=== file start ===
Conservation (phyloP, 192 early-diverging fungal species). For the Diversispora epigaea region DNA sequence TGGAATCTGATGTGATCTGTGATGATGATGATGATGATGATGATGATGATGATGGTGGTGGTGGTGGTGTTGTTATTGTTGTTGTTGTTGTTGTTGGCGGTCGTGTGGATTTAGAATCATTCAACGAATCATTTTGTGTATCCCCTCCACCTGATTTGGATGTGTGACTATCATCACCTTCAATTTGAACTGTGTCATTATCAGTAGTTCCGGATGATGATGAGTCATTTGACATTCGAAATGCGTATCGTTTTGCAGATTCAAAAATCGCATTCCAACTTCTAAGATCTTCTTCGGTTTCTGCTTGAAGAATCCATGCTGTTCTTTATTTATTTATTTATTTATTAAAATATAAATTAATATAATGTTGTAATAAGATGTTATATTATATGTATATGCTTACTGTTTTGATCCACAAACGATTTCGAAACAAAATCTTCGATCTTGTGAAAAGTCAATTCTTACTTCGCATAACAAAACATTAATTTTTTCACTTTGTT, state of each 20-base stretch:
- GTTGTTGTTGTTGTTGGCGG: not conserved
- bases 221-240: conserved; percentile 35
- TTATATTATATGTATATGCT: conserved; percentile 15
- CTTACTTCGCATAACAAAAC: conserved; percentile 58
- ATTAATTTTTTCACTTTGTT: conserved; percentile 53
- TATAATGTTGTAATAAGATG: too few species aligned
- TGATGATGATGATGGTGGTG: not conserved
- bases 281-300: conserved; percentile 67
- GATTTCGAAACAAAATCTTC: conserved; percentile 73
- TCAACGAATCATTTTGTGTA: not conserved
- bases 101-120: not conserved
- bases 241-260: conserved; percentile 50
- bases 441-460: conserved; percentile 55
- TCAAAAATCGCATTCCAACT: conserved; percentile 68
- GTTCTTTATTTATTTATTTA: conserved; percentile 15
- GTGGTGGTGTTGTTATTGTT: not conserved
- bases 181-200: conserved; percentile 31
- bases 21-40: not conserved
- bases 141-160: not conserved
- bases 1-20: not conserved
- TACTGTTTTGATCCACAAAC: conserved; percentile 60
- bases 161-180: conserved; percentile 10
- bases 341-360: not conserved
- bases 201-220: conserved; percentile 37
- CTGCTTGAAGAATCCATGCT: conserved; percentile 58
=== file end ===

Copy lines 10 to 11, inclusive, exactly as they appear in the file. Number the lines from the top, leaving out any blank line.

- GATTTCGAAACAAAATCTTC: conserved; percentile 73
- TCAACGAATCATTTTGTGTA: not conserved